Bombs Blamed on Basque Separatists
MADRID, Spain (AP) _ Hopes for an end to Basque separatist violence in Spain vanished Friday when two car bombs exploded in a Madrid neighborhood, killing an army officer and ending a 19-month lull in such attacks.
Police immediately blamed the bombings on the Basque separatist group ETA, which ended a cease-fire last month after failing to win government concessions. Investigators said the attacks had all the hallmarks of the ETA.
Although there was no immediate claim of responsibility, police reported last month that they had intercepted two ETA-linked cars carrying 3,300 pounds of explosives to Madrid. The group often waits weeks before claiming responsibility for an attack. The last attack attributed to the ETA was the killing of a governing party official on June 25, 1998.
Prime Minister Jose Maria Aznar condemned Friday’s attack and vowed the government would not yield in its fight against ETA.
``When ETA announced it was ending the pause in its terrorist activity, I said ETA was making a mistake,″ Aznar said in a television broadcast. ``Now is the time to show ETA the consequences of its error.″
As darkness fell, more than 3,000 people gathered in downtown Madrid’s Puerta del Sol plaza to protest the bombings. The rally was supposed to start with a silent vigil, but there were spontaneous outbursts as some in the crowd shouted ``ETA are murderers!″ and ``We want justice!″ Protesters carried banners that read, ``Basques, yes; ETA, no``.
Less than a week ago, tens of thousands of Basque citizens in Bilbao attended the latest in a series of rallies to demand that the ETA not break the cease-fire. Many Basques want more autonomy, but oppose the ETA’s methods and wanted talks to continue.
The nationalist president of the Basque country, Juan Jose Ibarretxe, condemned Friday’s bombings. He called for Basques to hold vigils Friday night in the Basque cities of Bilbao and San Sebastian.
``I express my most complete, unequivocal condemnation of the crime,″ Ibarretxe said. ``Unfortunately ETA ignored once again the call of Basque society that has shown itself overwhelmingly in favor of peace.″
The first car blew up shortly after 8 a.m. outside an apartment building in a neighborhood full of military families. About 30 minutes after police and rescue workers arrived, a second car exploded about 400 yards away.
``I am very angry,″ said Josefa Espinoza, 65, who works in a nearby bakery. ``I had a bad feeling that the people of this neighborhood were going to be the first victims.″
National Police chief Juan Cotino said the car bombs were set off by remote-control and that the victim, Col. Pedro Antonio Blanco Garcia, 47, was the target. He worked in the economic section of army headquarters in Madrid and was married with two children.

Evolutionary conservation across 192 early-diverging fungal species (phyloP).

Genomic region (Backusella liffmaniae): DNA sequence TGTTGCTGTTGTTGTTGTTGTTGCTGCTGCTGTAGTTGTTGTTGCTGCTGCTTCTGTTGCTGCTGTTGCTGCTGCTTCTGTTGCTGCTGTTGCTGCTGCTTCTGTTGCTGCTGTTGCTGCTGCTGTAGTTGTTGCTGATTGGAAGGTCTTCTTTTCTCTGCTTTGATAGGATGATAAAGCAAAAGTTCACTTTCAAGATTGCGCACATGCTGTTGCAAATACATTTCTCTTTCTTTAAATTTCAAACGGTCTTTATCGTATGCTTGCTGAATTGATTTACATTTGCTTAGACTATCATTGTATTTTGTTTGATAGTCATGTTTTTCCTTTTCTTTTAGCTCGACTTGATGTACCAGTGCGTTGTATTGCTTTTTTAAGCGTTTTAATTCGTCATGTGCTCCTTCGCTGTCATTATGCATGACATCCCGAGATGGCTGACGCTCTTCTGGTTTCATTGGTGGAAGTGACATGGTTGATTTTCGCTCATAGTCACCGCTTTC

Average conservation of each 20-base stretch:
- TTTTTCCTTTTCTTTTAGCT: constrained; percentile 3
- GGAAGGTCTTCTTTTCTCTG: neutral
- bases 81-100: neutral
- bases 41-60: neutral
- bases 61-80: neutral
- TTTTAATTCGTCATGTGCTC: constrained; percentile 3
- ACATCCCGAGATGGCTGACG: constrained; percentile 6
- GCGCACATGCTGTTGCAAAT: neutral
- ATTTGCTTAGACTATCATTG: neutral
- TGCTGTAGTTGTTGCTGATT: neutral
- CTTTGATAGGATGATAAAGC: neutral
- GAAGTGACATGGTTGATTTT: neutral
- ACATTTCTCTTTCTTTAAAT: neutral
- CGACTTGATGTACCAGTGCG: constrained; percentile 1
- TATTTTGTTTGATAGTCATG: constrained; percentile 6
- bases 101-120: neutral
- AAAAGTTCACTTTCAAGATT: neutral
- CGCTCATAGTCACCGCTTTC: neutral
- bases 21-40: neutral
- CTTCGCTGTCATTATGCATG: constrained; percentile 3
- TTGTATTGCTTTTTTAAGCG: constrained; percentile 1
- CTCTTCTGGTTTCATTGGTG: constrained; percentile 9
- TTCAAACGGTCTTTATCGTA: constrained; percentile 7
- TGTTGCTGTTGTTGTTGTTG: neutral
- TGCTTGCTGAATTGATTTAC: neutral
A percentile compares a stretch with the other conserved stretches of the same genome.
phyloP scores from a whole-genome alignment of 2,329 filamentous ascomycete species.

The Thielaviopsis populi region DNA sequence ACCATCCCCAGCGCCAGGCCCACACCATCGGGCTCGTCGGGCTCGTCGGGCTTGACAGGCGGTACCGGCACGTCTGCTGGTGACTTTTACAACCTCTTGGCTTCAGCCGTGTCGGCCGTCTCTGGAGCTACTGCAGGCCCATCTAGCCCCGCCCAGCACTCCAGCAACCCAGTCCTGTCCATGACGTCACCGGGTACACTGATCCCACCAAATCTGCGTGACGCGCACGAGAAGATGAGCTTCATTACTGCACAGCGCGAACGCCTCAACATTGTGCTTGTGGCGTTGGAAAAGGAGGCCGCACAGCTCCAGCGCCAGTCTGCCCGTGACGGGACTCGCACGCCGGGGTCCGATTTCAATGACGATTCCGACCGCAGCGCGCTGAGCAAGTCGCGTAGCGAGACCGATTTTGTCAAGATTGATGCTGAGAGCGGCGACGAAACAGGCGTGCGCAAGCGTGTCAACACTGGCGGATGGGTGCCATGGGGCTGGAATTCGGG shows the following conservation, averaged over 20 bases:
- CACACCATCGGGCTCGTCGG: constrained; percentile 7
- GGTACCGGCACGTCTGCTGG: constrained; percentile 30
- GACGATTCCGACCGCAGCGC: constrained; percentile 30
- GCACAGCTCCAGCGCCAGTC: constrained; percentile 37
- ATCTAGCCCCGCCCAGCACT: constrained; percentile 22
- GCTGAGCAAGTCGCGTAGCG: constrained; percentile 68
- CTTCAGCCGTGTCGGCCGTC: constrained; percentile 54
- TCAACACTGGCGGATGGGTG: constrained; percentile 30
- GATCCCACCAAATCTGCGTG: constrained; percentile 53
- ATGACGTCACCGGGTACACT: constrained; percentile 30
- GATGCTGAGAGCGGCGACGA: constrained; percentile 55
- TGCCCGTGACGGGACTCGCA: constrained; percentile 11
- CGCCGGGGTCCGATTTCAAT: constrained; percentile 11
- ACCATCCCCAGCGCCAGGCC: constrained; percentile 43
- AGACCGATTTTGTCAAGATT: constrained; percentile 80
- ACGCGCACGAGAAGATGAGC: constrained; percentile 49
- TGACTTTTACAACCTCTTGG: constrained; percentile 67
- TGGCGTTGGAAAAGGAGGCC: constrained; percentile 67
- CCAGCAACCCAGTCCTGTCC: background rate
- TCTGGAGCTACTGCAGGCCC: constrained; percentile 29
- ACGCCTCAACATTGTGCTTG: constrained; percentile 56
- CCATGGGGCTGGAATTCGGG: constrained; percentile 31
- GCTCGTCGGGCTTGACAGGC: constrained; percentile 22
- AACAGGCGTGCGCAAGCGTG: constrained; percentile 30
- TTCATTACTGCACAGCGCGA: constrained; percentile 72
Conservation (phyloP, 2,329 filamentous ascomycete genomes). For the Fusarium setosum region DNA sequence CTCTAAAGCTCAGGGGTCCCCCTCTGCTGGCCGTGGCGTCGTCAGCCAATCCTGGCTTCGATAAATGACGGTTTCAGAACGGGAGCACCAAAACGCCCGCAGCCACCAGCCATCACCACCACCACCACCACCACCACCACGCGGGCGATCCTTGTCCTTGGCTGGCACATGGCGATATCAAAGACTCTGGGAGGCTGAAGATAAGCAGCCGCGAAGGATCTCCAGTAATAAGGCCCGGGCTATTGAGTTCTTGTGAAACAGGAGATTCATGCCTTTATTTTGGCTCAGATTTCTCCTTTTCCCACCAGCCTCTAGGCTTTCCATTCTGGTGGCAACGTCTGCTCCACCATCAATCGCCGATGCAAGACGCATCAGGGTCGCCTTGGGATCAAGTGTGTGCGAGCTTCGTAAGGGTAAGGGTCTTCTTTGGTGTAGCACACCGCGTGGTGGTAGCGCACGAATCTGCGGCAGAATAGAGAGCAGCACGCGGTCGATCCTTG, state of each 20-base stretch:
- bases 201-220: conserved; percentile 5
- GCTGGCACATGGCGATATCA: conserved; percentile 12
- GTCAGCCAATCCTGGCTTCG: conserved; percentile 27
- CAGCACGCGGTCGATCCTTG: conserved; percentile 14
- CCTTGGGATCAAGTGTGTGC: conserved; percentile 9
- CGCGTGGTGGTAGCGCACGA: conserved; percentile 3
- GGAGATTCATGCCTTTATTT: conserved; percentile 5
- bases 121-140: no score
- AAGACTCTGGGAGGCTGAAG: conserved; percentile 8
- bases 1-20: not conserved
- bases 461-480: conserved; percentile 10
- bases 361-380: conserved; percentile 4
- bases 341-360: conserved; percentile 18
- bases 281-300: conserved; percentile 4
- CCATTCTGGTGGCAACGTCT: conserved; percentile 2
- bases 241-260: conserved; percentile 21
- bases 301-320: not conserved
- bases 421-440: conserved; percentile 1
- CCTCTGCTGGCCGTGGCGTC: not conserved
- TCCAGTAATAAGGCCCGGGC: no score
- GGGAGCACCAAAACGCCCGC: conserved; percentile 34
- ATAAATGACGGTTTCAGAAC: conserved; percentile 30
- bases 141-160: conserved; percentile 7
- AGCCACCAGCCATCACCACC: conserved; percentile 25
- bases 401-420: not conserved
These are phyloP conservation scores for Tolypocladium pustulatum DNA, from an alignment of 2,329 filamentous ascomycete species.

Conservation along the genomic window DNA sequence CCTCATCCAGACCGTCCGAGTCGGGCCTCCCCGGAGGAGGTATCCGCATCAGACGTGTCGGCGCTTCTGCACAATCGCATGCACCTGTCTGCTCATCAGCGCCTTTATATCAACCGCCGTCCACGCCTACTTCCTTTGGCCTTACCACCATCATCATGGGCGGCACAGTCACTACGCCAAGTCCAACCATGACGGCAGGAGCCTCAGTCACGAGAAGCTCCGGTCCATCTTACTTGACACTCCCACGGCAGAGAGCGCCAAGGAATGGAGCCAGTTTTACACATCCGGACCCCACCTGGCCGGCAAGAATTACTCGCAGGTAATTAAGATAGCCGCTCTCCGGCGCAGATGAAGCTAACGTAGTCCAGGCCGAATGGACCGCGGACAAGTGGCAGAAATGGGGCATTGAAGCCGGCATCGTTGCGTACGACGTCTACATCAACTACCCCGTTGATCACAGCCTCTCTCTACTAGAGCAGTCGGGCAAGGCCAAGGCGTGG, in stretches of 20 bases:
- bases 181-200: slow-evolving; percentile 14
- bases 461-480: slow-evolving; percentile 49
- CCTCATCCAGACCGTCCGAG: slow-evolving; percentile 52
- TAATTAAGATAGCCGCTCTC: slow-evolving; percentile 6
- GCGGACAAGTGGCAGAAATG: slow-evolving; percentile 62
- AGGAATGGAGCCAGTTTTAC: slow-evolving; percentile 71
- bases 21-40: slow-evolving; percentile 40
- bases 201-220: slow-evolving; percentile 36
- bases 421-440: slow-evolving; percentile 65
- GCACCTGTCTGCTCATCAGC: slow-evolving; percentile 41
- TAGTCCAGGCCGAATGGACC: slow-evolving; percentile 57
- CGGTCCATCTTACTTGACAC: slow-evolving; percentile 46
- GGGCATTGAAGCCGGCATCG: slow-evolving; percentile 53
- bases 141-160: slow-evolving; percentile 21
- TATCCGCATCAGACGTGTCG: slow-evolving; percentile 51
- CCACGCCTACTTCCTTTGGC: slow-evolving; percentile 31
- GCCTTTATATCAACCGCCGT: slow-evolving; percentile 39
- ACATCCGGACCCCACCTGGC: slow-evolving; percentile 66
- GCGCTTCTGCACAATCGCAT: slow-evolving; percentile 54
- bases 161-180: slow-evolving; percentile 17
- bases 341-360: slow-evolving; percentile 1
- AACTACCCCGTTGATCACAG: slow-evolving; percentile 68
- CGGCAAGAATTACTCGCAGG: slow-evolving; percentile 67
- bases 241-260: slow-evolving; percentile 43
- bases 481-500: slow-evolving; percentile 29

Defense Minister Eduardo Serra visited the officer’s wife, who reportedly learned of her husband’s death by watching television news with her son.
``I came to express my solidarity with the widow,″ said Serra. ``She is as can be expected after a killing like this.″
Three people were treated for shock after the bombings, and a 14-year-old girl suffered cuts.
``We are not surprised that it happened, but we are surprised by the date and the location,″ Madrid Mayor Jose Maria Alvarez Del Manzano said at the scene, noting the widely held fear that the ETA was planning attacks in Madrid.
The ETA wants to establish a Basque nation in northern Spain and southern France, where the Basques have a separate language and cultural identity. The group’s initials stand for the Basque words for Basque Homeland and Freedom. In its campaign for independence, the ETA has killed nearly 800 people since 1968.
Aznar himself narrowly escaped an assassination attempt in 1995. After his conservative Popular Party came to power in 1996, the ETA changed strategy and began targeting the party’s town councilors.
The ETA called a cease-fire in September 1998, ushering in a peace process that many Spaniards saw as the best chance yet to end the conflict. But while the government wanted peace talks limited to disarmament and possible early releases or lenient treatment for some 500 ETA suspects in Spanish jails, the ETA demanded substantive negotiations on establishing a separate Basque nation.
The government has said it will not negotiate with the group until the organization renounces violence. On Dec. 3, the ETA declared the end of a 14-month truce, citing lack of progress in the talks.
Spain received condolences from several European governments Friday, in messages that uniformly condemned the bombings.
In Paris, the French government noted that it has traditionally worked with Spain to root out ETA operatives that seek refuge in southern France. ``It’s clear, now more than ever, that cooperation between our two countries is indispensable,″ Foreign Ministry spokeswoman Anne Gazeau-Secret said.